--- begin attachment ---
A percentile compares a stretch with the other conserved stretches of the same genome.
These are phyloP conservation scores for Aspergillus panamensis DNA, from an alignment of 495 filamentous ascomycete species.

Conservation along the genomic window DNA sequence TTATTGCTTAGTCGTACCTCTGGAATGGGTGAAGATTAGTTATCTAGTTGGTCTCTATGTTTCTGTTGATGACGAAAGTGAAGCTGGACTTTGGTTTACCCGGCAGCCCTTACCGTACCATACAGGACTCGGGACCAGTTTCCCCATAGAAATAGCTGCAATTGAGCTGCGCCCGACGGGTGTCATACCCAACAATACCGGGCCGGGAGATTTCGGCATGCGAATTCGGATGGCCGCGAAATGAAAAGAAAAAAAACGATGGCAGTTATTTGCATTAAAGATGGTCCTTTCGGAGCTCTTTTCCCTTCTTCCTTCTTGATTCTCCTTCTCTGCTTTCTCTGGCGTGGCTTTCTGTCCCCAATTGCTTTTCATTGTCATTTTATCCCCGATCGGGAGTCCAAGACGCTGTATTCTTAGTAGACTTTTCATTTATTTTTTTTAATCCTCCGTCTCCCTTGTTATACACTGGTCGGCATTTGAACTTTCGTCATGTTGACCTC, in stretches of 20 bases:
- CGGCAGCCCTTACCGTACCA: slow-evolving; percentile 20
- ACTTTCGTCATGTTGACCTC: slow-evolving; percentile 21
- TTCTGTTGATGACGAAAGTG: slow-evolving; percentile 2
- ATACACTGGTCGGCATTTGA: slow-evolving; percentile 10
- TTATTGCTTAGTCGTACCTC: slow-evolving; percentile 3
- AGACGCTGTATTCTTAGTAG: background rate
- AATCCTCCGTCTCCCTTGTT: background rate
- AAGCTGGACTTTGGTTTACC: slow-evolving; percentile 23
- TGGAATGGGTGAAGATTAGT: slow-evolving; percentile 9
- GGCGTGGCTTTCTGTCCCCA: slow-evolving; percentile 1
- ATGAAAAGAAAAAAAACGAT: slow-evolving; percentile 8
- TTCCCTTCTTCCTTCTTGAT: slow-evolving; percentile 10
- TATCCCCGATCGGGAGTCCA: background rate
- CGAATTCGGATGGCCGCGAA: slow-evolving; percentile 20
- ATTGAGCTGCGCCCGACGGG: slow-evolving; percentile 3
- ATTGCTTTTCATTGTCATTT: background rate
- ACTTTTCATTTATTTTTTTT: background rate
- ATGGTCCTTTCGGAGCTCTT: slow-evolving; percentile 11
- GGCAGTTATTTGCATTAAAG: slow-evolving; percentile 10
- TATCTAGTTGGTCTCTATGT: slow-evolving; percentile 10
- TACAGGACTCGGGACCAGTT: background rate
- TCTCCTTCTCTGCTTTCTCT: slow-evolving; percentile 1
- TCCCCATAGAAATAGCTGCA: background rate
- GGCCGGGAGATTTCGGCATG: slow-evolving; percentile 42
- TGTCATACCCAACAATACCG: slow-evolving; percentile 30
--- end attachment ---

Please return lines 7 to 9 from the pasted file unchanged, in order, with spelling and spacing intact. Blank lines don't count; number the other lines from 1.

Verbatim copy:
- ATACACTGGTCGGCATTTGA: slow-evolving; percentile 10
- TTATTGCTTAGTCGTACCTC: slow-evolving; percentile 3
- AGACGCTGTATTCTTAGTAG: background rate